EU puts Irish tax back on radar

By Eamon Quinn

The Government could do more to close off loopholes that multinationals use to avoid paying tax, the European Commission has said in a report that again thrusts Ireland back in the spotlight over the tax affairs of foreign-owned firms.

In its latest report, the commission urges the Government to broaden the tax base to offset the exposure of finances to volatile corporate revenues which depend on a handful of multinationals.

Highlighting cuts in the income taxes in recent budgets, the commission said that revenue-raising measures such as the hike in commercial property transaction tax, announced by Finance Minister Paschal Donohoe last October, was pro-cyclical and cannot be relied on when the economy turns down.

It said there is some evidence that parts of Ireland’s corporate tax regime, including charges allowed for intellectual property, were overly “aggressive” and favour multinationals.

And further changes in the global tax rules to restrict tax structures used by multinationals, as well as Brexit, could deliver economic shocks to Ireland.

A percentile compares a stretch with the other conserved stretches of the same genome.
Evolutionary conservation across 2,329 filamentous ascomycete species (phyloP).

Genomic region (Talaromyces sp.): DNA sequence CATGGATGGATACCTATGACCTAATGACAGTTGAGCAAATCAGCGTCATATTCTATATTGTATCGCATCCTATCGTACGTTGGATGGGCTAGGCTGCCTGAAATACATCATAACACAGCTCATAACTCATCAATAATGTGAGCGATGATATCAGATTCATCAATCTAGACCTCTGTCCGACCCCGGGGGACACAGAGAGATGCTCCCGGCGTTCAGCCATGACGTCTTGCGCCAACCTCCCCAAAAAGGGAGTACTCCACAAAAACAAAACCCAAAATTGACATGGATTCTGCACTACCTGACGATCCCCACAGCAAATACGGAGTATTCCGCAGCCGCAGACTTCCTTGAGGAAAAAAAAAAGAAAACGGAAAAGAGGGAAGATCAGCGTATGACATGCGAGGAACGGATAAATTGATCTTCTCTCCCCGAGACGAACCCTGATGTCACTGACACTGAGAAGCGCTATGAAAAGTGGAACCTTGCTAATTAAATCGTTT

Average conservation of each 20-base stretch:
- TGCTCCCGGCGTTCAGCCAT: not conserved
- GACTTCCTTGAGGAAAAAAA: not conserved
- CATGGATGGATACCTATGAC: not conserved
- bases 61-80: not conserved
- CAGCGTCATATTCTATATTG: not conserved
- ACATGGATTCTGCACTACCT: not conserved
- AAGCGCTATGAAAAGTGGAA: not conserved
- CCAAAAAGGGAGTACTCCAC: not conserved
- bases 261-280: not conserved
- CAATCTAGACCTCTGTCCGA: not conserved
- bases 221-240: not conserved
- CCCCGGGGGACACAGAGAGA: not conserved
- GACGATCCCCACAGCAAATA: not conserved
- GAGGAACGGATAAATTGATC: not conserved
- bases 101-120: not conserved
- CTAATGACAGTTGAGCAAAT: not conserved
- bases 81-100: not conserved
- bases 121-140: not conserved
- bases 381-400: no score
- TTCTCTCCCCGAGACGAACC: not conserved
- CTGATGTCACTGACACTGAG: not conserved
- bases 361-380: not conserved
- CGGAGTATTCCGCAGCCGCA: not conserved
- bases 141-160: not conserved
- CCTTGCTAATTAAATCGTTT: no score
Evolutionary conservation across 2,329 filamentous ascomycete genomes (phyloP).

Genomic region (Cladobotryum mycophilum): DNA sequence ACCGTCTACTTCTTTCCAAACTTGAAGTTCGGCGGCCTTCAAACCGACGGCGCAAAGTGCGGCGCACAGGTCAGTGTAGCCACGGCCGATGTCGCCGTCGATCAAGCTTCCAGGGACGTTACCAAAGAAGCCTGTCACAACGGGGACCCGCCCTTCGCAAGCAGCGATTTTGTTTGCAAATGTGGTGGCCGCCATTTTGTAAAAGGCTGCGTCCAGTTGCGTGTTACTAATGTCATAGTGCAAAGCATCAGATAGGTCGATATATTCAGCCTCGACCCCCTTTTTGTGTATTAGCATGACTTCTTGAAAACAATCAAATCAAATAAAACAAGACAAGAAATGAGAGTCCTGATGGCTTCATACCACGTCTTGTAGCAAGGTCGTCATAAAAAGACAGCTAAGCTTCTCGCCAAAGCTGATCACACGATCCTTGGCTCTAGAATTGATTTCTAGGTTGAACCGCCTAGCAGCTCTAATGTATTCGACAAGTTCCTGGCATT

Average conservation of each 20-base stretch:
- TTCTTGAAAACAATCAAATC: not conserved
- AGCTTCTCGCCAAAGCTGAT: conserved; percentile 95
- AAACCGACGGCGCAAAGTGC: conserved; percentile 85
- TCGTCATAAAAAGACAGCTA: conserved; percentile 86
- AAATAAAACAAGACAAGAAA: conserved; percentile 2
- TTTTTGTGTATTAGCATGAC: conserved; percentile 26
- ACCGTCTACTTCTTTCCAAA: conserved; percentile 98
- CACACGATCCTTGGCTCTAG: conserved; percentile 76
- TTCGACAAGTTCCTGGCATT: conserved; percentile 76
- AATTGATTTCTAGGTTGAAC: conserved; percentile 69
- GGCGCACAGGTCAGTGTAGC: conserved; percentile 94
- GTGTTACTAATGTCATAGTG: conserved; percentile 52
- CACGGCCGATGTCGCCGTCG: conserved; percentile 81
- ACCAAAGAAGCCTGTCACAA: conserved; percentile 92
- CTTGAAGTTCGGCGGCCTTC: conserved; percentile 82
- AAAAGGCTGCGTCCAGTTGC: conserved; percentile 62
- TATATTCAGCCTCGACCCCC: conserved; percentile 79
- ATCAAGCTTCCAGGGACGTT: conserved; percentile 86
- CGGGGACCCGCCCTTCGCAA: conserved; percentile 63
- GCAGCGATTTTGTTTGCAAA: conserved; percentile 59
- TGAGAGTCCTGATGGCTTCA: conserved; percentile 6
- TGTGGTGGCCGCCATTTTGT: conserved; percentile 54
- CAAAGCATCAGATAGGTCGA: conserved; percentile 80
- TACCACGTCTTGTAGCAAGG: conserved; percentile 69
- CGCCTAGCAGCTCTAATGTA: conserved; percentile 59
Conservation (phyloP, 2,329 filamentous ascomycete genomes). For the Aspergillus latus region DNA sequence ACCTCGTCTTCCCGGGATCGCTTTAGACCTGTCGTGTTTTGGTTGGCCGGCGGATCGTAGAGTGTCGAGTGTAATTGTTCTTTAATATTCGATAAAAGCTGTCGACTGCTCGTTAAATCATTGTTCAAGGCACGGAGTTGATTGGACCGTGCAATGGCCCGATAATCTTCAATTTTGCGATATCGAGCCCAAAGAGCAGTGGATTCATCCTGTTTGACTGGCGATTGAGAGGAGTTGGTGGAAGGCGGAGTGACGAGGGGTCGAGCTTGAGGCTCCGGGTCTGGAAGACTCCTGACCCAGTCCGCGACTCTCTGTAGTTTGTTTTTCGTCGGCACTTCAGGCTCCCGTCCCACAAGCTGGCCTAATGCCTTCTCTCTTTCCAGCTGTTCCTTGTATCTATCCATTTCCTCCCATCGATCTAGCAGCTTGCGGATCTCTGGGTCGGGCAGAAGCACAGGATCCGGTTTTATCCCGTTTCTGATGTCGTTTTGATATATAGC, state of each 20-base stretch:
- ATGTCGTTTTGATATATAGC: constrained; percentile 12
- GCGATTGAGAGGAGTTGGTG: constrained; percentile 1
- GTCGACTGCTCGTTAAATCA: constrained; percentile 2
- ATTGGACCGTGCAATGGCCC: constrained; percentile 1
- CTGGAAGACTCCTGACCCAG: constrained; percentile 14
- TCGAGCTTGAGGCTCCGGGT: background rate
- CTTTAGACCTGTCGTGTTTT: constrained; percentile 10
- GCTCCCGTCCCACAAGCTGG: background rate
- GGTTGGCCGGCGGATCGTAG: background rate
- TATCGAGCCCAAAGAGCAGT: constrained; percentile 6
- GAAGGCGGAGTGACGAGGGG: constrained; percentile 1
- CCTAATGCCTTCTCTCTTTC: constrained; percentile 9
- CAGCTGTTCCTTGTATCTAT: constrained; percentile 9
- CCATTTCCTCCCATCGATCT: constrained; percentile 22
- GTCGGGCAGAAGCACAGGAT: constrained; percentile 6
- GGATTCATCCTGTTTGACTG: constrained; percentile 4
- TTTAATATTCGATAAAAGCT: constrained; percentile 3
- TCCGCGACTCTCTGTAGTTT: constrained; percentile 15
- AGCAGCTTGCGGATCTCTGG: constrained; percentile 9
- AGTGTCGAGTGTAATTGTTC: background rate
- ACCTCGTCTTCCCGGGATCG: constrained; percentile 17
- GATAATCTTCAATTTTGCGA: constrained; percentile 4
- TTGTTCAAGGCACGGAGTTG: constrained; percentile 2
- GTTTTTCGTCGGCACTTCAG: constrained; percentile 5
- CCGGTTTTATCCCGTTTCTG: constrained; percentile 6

“As shown in a study, Ireland’s high inward and outward FDI (foreign direct investment) stock can only partly be explained by real economic activities taking place in Ireland,” said the commission.

“The high level of dividend payments and, in particular, charges for using intellectual property suggest that the country’s tax rules are used by companies that engage in aggressive tax planning,” it said.

Banks have the room to tackle their elevated levels of non-performing loans by writing down debt and by striking sustainable debt deals, it said.

On other taxes, the Government should scrap the different tax levels levied on petrol and diesel.

It repeated the findings of its earlier reports that the “affordability” of housing was a matter of concern, but again said prices “did not seem overvalued”.

Overall, the report is upbeat on the outlook of the economy. Predicting GDP growth of 4.4% this year and 3.1% in 2019, the economy “continues to grow at a solid pace” while “domestic activity continues to thrive”.

And it said the State performs well against the EU social scorecard even though the “healthcare and homelessness show significant room for improvement”, and the healthcare system is costly.


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